Cataract surgery reimbursements may not be enough for some patients

Research suggests that Medicare reimbursements for complex cataract surgery cover less than two minutes of operating time, and an increase to reimbursements for the procedure may be justified. Complex cataract surgery requires more time and resources than simple cataract surgery, and this study indicates that the incremental reimbursement for the complex surgery is not enough to offset the increased costs.

New Guideline Introduces Recommendations for Optimal Timing of Elective Hip or Knee Arthroplasty

The ACR and the American Association of Hip and Knee Surgeons (AAHKS) released a summary of its new guideline titled “the Optimal Timing of Elective Hip or Knee Arthroplasty for Patients with Symptomatic Moderate to Severe Osteoarthritis or Osteonecrosis Who Have Failed Nonoperative Therapy.”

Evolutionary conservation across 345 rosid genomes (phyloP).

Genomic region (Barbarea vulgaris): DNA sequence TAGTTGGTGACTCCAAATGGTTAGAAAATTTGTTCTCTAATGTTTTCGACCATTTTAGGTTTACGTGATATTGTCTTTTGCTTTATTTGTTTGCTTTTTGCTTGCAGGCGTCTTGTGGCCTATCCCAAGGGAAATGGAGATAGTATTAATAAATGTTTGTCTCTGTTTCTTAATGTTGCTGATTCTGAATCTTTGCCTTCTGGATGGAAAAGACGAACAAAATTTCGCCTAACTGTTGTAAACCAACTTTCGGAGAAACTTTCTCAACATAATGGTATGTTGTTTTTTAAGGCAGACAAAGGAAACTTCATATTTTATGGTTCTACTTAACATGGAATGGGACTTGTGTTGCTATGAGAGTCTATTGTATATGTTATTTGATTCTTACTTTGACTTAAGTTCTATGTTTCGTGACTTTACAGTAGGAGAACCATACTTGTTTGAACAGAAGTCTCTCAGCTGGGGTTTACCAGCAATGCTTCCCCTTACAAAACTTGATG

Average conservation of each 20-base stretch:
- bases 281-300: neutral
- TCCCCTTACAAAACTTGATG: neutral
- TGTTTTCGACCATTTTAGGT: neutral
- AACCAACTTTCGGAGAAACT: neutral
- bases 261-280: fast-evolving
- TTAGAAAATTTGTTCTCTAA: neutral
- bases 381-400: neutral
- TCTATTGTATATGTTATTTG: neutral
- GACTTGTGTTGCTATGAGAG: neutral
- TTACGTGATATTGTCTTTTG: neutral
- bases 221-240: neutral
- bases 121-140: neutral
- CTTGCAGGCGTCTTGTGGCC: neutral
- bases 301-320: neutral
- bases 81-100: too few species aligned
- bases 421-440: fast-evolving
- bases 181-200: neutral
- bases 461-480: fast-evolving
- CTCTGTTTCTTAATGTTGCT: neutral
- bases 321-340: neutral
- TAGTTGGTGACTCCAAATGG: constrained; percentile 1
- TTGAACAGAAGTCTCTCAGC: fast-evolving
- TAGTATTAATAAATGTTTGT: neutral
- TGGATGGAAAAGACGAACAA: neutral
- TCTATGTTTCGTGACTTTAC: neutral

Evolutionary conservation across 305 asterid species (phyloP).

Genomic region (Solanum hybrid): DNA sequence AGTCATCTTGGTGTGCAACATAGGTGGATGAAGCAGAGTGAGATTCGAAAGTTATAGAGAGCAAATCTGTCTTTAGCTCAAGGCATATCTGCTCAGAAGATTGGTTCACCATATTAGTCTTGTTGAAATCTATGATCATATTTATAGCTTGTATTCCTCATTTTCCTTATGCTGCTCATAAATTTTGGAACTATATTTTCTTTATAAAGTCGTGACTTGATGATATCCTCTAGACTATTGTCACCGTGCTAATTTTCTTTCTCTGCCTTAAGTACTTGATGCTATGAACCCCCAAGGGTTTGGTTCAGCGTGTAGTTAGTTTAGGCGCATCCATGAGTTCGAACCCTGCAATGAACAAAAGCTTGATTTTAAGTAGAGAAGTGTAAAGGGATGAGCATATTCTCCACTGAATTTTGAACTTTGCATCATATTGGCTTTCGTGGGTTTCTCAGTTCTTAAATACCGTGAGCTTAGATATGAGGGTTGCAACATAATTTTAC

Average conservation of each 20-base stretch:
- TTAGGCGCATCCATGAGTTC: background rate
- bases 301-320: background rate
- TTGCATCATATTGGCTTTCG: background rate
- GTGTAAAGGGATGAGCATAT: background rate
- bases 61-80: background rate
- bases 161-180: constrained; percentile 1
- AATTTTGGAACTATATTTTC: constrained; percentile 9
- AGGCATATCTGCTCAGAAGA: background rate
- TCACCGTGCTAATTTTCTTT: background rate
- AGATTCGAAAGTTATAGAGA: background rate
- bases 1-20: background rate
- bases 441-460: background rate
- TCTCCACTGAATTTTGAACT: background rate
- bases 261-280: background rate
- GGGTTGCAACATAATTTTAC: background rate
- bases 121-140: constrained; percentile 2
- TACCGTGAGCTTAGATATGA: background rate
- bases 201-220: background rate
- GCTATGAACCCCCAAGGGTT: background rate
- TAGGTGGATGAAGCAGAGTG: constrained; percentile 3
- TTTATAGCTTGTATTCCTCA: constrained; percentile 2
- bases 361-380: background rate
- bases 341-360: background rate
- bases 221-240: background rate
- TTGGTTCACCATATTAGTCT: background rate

First-of-its-Kind Study Examines the Impact of Cannabis Use on Surgical Patients’ Post-Procedure Healthcare Needs

In patients who underwent non-cardiac surgery in Boston between 2008 and 2020, those with a diagnosed cannabis use disorder more often required advanced postprocedural healthcare compared to non-users. However, patients whose use of cannabis was not classified as a disorder had lower odds of requiring advanced healthcare after surgery compared to patients who never use cannabis.

UT Southwestern researchers identify risk factors for unsuccessful bunion surgery

A study by UT Southwestern researchers has identified three factors that increase the risk that bunion surgery will fail to fix this painful foot condition. The findings, published in The Journal of Foot and Ankle Surgery, provide information that surgeons can use to counsel patients considering this elective procedure.

All Patients Should be Screened for Cannabis Use Before Surgery, First U.S. Guidelines Recommend

All patients undergoing procedures requiring anesthesia should be asked about cannabis use, according to guidelines released by the American Society of Regional Anesthesia and Pain Medicine (ASRA Pain Medicine). The first U.S. guidelines on cannabis use in relation to surgery also notes regular use may worsen pain and nausea after surgery and increase the need for opioids.